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Anh Nguyen's questions regarding indefinite integrals (integration by parts)

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MarkFL

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Feb 24, 2012
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Here are the questions:

I need help to solve following integrals problems?


How to solve these problems:

1) integral of -6e^2tsintcost dt

2) integral of 5e^2tsin^2t dt

3) integral of -e^2tcos^2t dt
I have posted a link there to this thread so the OP can see my work.
 
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MarkFL

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Feb 24, 2012
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Hello Anh Nguyen,

Before we work the given problems, let's develop two formulas we can use.

First, let's consider:

\(\displaystyle I=\int e^{x}\sin(x)\,dx\)

Let's use integration by parts, where:

\(\displaystyle u=\sin(x)\,\therefore\,du=\cos(x)\,dx\)

\(\displaystyle dv=e^{x}\,dx\,\therefore\,v=e^x\)

Hence:

\(\displaystyle I=\sin(x)e^{x}-\int e^{x}\cos(x)\,dx\)

Let's use integration by parts again, where:

\(\displaystyle u=\cos(x)\,\therefore\,du=-\sin(x)\,dx\)

\(\displaystyle dv=e^{x}\,dx\,\therefore\,v=e^x\)

Hence:

\(\displaystyle I=\sin(x)e^{x}-\left(\cos(x)e^{x}+\int e^{x}\sin(x)\,dx \right)\)

\(\displaystyle I=e^{x}\left(\sin(x)-\cos(x) \right)-I\)

Add $I$ to both sides:

\(\displaystyle 2I=e^{x}\left(\sin(x)-\cos(x) \right)\)

Divide through by $2$ and append the constant of integration:

\(\displaystyle I=\frac{e^{x}}{2}\left(\sin(x)-\cos(x) \right)+C\)

Thus, we have:

(1) \(\displaystyle \int e^{x}\sin(x)\,dx=\frac{e^{x}}{2}\left(\sin(x)-\cos(x) \right)+C\)

Next, let's consider:

\(\displaystyle I=\int e^{x}\cos(x)\,dx\)

Above, we found:

\(\displaystyle I=\cos(x)e^{x}+\int e^{x}\sin(x)\,dx\)

Using (1), we may state:

\(\displaystyle I=\cos(x)e^{x}+\frac{e^{x}}{2}\left(\sin(x)-\cos(x) \right)+C\)

\(\displaystyle I=\frac{e^{x}}{2}\left(\sin(x)+\cos(x) \right)+C\)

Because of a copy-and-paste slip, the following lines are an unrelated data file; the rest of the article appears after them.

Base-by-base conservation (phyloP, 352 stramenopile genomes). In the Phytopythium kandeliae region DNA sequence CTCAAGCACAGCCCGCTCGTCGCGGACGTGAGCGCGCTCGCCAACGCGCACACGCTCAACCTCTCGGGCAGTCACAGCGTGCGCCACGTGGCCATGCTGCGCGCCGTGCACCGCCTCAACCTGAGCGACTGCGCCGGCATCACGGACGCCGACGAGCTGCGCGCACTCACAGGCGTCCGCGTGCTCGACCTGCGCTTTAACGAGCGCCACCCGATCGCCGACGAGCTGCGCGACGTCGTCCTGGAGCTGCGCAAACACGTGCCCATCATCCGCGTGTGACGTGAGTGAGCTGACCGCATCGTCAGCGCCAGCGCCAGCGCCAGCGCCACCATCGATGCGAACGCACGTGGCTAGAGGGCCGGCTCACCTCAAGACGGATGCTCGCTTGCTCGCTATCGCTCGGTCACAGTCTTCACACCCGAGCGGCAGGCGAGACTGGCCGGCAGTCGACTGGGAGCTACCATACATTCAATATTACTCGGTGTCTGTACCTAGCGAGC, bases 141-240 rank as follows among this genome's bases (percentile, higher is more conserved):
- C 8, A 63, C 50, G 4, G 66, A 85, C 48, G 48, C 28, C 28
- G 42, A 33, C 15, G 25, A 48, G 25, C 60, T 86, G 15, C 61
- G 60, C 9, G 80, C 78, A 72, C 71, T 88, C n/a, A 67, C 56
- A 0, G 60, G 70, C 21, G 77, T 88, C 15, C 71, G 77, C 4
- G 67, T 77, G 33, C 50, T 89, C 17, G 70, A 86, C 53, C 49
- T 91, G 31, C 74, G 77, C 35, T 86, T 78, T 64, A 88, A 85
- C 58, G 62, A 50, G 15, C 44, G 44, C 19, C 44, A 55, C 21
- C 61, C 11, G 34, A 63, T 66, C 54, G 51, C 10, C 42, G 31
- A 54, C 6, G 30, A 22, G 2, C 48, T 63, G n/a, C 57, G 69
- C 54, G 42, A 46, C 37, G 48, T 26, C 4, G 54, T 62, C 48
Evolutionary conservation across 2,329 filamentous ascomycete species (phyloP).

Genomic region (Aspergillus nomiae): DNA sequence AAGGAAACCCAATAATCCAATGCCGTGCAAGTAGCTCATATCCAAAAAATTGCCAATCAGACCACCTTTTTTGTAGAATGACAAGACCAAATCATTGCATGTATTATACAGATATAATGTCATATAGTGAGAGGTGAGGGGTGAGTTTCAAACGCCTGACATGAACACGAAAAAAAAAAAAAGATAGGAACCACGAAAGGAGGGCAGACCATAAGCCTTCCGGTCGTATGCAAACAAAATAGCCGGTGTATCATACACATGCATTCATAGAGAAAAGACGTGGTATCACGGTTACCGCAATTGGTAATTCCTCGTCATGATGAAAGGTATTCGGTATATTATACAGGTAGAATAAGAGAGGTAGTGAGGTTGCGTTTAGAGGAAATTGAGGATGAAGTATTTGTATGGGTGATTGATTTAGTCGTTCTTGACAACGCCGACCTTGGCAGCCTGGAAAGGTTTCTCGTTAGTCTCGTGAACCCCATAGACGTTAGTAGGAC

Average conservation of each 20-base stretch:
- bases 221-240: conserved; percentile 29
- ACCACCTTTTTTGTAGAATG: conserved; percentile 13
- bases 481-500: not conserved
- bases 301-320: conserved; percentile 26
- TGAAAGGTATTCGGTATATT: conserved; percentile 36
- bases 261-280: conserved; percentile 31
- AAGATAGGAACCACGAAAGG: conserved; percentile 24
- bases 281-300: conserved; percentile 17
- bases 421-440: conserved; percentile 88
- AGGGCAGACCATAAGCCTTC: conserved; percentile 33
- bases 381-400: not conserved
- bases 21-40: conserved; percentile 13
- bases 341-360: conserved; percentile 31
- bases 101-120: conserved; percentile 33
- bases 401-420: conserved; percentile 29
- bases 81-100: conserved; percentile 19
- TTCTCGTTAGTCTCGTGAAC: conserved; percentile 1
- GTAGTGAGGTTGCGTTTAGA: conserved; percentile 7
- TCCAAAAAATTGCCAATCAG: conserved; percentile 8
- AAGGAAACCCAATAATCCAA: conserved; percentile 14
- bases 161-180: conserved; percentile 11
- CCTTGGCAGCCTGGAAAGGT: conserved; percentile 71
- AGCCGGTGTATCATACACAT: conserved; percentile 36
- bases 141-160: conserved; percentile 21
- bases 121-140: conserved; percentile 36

Hence, we may state:

(2) \(\displaystyle \int e^{x}\cos(x)\,dx=\frac{e^{x}}{2}\left(\sin(x)+\cos(x) \right)+C\)

Now, armed with these two formulas, let's work the given problems.

1.) We are given to evaluate:

\(\displaystyle I=\int -6e^{2t}\sin(t)\cos(t)\,dt\)

Using the double-angle identity for sine, we may write:

\(\displaystyle I=-3\int e^{2t}\sin(2t)\,dt\)

Using the substitution \(\displaystyle w=2t\,\therefore\,dw-2\,dt\) we have:

\(\displaystyle I=-\frac{3}{2}\int e^{w}\sin(w)\,dw\)

Using (1), we obtain:

\(\displaystyle I=-\frac{3}{2}\left(\frac{e^{w}}{2}\left(\sin(w)-\cos(w) \right) \right)+C\)

\(\displaystyle I=\frac{3}{4}e^{w}\left(\cos(w)-\sin(w) \right)+C\)

Back-substituting for $w$ and $I$, we have:

\(\displaystyle \int -6e^{2t}\sin(t)\cos(t)\,dt=\frac{3}{4}e^{2t}\left(\cos(2t)-\sin(2t) \right)+C\)

2.) We are given to evaluate:

\(\displaystyle I=\int 5e^{2t}\sin^2(t)\,dt\)

Using a power-reduction identity for sine, we may write:

\(\displaystyle I=\frac{5}{2}\int e^{2t}\left(1-\cos(2t) \right)\,dt\)

Using the substitution \(\displaystyle w=2t\,\therefore\,dw-2\,dt\) we have:

\(\displaystyle I=\frac{5}{4}\int e^{w}\left(1-\cos(w) \right)\,dw\)

\(\displaystyle I=\frac{5}{4}\left(\int e^{w}\,dw-\int e^{w}\cos(w)\,dw \right)\)

Using (2), we may state:

\(\displaystyle I=\frac{5}{4}\left(e^{w}-\frac{e^{w}}{2}\left(\sin(w)+\cos(w) \right) \right)+C\)

\(\displaystyle I=\frac{5}{8}e^{w}\left(2-\sin(w)-\cos(w) \right)+C\)

Back-substituting for $w$ and $I$, we have:

\(\displaystyle \int 5e^{2t}\sin^2(t)\,dt=\frac{5}{8}e^{2t}\left(2-\sin(2t)-\cos(2t) \right)+C\)

3.) We are given to evaluate:

\(\displaystyle I=\int -e^{2t}\cos^2(t)\,dt=\int e^{2t}\left(\sin^2(t)-1 \right)\,dt=\int e^{2t}\sin^2(t)\,dt-\int e^{2t}\,dt\)

Using the result of problem 2.) we may write:

\(\displaystyle I=\frac{1}{8}e^{2t}\left(2-\sin(2t)-\cos(2t) \right)-\frac{1}{2}e^{2t}+C\)

And so we conclude:

\(\displaystyle \int -e^{2t}\cos^2(t)\,dt=-\frac{1}{8}e^{2t}\left(2+\sin(2t)+\cos(2t) \right)+C\)